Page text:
Contador wins Giro d'Italia and now aims for Tour de France
ROME – Spain's Alberto Contador rode to an impressive victory at the 98th edition of the Giro d'Italia, in what many are already calling one of the most enjoyable stage races in recent memory. Second and third places were taken by the young Italian, Fabio Aru and Contador's compatriot Mikel Landa, who both ride for Astana.
The Tinkoff-Saxo rider took his seventh official grand tour title in Milan – he was controversially stripped of his 2010 Tour de France and 2011 Giro titles after a urine sample was shown to contain traces of clenbuterol, a banned substance – and is aiming to add another in Paris this July when he attempts to win a rare Giro-Tour double, something only seven riders have managed to do. It's been 17 years since Marco Pantani pulled off the memorable feat, but after a dominant display this May in Italy Contador's team will be optimistic about the 32-year-old's chances.
Astana showed that they are currently the best grand tour team, but in spite of being out numbered and out gunned on most of the Giro's most difficult climbs, Contador was still able to keep pace with his main adversary, the 24-year-old Aru who is expected to develop into one of the sport's biggest stars. The Sardinian rider showed his inexperience on several occasions during this Giro, from suffering from hunger to not acting decisively enough at key stages when the Spaniard was in trouble.
Speaking at the press conference in Milan after the Giro's final stage, Contador told the gathered media: “I thank the people of Italy for their affection. Everyone has been very special with me and I am very happy. During the three hard weeks of the Giro, everything imaginable has happened: I came here thinking about victory having prepared very carefully, but then I had my fall and a shoulder injury.
“There was the mythical climb of the Mortirolo,” the Spaniard continued, in reference to his performance on one of the sport's hardest climbs, when he rode imperiously in spite of losing time when his rivals contentiously attacked him when he suffered a puncture, something that's traditionally been viewed as bad etiquette in the professional peloton. “But then on the Colle delle Finestre I had bad legs. It has been a beautiful Giro, and a very special experience for me. I don't know how long it will take to recover. I'm tired, and I know it will take time. It has been an emotional Giro for me. I've said it will be my last, but you never know. Never say never.”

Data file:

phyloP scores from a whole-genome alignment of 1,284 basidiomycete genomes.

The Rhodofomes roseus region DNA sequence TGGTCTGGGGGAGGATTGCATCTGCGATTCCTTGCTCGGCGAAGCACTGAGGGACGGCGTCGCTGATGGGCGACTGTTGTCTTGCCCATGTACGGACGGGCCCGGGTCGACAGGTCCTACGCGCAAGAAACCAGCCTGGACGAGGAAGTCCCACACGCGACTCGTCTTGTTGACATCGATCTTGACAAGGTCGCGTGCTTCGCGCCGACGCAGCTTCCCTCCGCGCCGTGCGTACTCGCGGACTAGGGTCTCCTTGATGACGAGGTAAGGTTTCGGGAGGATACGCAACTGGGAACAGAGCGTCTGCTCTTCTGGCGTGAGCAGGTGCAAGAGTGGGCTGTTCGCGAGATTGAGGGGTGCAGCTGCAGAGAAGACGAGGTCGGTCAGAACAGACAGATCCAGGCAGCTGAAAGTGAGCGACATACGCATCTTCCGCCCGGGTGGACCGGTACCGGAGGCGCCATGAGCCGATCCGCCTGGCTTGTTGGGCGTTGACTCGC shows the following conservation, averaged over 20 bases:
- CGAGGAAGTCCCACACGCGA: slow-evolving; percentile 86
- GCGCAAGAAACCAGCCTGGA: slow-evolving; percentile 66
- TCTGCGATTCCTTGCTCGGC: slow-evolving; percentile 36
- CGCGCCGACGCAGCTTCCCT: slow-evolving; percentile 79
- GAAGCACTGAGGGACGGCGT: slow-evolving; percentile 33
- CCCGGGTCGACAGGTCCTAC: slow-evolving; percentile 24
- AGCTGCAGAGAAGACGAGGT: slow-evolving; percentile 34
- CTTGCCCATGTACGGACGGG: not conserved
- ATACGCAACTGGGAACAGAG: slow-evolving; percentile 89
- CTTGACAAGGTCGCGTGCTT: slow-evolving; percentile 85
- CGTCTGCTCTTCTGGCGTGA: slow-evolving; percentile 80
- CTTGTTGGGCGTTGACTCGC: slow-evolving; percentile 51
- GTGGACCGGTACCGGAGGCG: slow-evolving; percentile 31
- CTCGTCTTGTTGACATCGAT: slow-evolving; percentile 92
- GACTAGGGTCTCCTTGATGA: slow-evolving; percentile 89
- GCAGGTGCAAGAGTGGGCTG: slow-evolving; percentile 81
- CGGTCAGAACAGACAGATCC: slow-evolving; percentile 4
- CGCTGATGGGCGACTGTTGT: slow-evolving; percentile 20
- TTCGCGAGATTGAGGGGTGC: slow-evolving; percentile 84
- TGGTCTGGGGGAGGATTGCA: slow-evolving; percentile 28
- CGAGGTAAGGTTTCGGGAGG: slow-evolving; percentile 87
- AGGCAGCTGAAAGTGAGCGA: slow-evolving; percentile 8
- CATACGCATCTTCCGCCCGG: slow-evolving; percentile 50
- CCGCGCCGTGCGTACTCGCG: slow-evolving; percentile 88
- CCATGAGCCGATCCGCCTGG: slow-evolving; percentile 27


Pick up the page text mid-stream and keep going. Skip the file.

Contador must now focus on being ready for the Tour de France's start in Utrecht on 4 July. There he will face stiffer opposition than at the Giro, and if he wants to be on the top step of the podium on the Champs-Élysées he'll have to deal with Team Sky's Chris Froome, Movistar's Colombian sensation Nairo Quintana and the reigning champion, Aru's teammate Vincenzo Nibali.
Addressing his Tour challenge and the fatigue that could hamper him against the fresh legs of Froome, Quintana and Nibali, Contador was bullish. “I see it like this: there were days when I could have been more ambitious. I decided to to ride more tactically, and I think it was the right thing to do. There is nothing I think that I could improve on for the Tour.
“My Tour de France starts now. My preparation starts now. Tonight, to the extent to which it is possible, I'll go and rest as early as possible. Tomorrow I want to go to Spain. I want to take three or four days before I start concentrating again on the Tour.”
Contador and Aru – who won two stages in convincing style and will be aiming to take the winner's pink jersey in 2016 – lit up the race with an exciting brand of attacking, dramatic cycling but perhaps the real star of this year's Giro was the route, that began on the Ligurian coast and then worked its way down through Tuscany, Lazio and Campania before a dramatic final week in the high mountains of the Dolomites and the Alps.
The director of the race, Mauro Vegni, praised the riders, the fans and also his own team, saying: “They have all been beautiful days. This Giro d'Italia has been competitive from the first stage. What I've found truly important about this race, at least, for the fans, the public, the followers, is that there have been no dead moments, by which I mean, transitional stages. They have all been raced, as you have seen, it was enough to drop the flag and they were coming past left, right and centre. It seemed always that they always had to race. This has made for a beautiful, intense race, so I give 10+ to the riders, and eight out of 10 to the race route.”